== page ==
A trio of detailed reports on sad, and sordid, military misfortunes have surfaced in recent days. They make for great time-wasters at work. But here are the cases summed up in a nutshell:
— Regarding the crash of an Air Force F-16 fighter jet in Korea last March? Don’t blame the pilot.
The [mishap pilot’s] actions during the mishap sequence were focused, precise and appropriate. His actions or lack of actions did not contribute to the mishap.
— Regarding the crash of a Marine V-22 tilt-rotor aircraft in Morocco last April? Definitely blame the pilot.
All information indicates the pilot-in-command accepted a relatively strong tailwind component, which by itself would have been relatively benign as proven by the previous departure. The tailwind component of the second departure was compounded by a series of imprecise decisions and actions in the cockpit creating a powerful downward pitching moment that rendered the flight controls ineffective. Unfortunately the altitude and rate at which this series of events occurred did not permit a recovery.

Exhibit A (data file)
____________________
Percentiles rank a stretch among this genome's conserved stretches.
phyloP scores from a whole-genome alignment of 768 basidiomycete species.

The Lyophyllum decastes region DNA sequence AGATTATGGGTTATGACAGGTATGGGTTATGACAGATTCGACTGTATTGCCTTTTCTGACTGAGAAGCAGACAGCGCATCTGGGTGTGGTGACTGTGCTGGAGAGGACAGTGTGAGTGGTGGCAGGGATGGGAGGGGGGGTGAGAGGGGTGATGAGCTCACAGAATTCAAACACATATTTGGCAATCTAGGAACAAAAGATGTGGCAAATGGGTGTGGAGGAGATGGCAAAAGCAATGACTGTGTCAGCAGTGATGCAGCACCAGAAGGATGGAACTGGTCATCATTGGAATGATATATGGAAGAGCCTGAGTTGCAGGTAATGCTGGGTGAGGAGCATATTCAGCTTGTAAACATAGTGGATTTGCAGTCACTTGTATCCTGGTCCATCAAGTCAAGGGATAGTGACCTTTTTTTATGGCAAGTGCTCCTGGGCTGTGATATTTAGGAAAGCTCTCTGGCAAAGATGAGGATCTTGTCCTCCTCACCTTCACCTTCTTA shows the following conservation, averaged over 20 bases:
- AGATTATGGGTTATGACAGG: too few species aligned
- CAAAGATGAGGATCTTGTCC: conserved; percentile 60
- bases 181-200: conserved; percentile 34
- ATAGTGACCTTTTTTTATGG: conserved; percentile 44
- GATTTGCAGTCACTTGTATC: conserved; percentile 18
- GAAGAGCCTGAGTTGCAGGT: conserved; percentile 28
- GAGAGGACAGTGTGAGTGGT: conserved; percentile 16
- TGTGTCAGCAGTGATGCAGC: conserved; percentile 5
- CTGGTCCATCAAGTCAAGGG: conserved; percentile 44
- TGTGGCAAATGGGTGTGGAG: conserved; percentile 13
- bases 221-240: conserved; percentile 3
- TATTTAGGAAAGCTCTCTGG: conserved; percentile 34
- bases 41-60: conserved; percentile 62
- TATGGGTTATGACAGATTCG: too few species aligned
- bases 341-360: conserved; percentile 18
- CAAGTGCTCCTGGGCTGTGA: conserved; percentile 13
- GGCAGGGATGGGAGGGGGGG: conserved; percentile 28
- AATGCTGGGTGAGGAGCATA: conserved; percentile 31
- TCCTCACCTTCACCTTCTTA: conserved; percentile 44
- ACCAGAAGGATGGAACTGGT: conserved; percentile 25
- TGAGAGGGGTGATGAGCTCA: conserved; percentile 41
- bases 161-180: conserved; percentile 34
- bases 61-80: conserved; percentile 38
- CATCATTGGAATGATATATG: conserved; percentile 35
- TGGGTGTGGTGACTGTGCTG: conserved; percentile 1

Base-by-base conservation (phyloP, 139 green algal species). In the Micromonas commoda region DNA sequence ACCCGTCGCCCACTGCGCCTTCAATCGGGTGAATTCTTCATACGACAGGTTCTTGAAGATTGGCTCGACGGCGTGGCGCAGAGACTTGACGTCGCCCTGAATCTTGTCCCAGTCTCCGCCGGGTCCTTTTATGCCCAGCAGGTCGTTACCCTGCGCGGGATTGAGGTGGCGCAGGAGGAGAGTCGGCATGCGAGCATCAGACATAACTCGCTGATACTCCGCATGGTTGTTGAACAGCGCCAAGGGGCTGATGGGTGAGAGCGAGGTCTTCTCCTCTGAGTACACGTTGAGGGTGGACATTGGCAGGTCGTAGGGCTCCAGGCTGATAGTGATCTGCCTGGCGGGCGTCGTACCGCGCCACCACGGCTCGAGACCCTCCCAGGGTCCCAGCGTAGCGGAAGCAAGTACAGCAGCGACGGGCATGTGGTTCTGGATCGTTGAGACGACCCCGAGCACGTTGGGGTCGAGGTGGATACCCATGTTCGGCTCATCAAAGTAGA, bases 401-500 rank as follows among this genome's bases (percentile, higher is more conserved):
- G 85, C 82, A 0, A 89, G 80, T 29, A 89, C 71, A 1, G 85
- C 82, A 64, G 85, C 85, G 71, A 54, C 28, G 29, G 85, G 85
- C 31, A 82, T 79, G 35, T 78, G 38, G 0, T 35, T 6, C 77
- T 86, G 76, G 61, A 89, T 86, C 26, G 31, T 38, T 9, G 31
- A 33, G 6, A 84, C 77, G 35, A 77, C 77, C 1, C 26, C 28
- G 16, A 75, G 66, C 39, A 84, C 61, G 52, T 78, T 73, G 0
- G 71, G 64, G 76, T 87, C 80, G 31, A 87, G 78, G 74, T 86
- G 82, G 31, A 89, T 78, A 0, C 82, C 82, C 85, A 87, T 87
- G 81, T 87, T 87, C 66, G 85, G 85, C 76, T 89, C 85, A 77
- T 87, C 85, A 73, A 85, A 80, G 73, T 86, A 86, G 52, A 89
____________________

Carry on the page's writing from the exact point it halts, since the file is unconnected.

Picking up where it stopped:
While the report dances around the pilot’s responsibility for the crash – and never uses the phrase, at least in the redacted version, “pilot error” — there is a litany of things that the pilot did that, strung together, caused the accident, in which two Marines died.
If the report isn’t clear enough, Marine Lieut. General Robert Schmidle, the deputy commandant for aviation, told reporters at a Friday briefing that the corps’ prized V-22 surely wasn’t to blame. In fact, he said so three times:
— Ultimately, the investigation determined that the aircraft did not suffer from any mechanical or material failures and that there were no issues with the safety of the aircraft…
— I would just ask you to keep in mind that the investigation did determine that there were no mechanical issues with the airplane…
— And at the end of the day the one thing that did come through loud and clear, as I told you earlier, is that the — there was no — nothing mechanical with the airplane that caused this to occur.
— Finally, regarding the crash of Army General William “Kip” Ward’s reputation…
Every man is his own pilot, and in the case of General Ward, the first man to command U.S. Africa Command, it appears there was pilot error. The roster of self-enrichment at taxpayers’ expense is eye-watering, and raises only one question: how did this guy ever become a four-star general in the U.S. Army?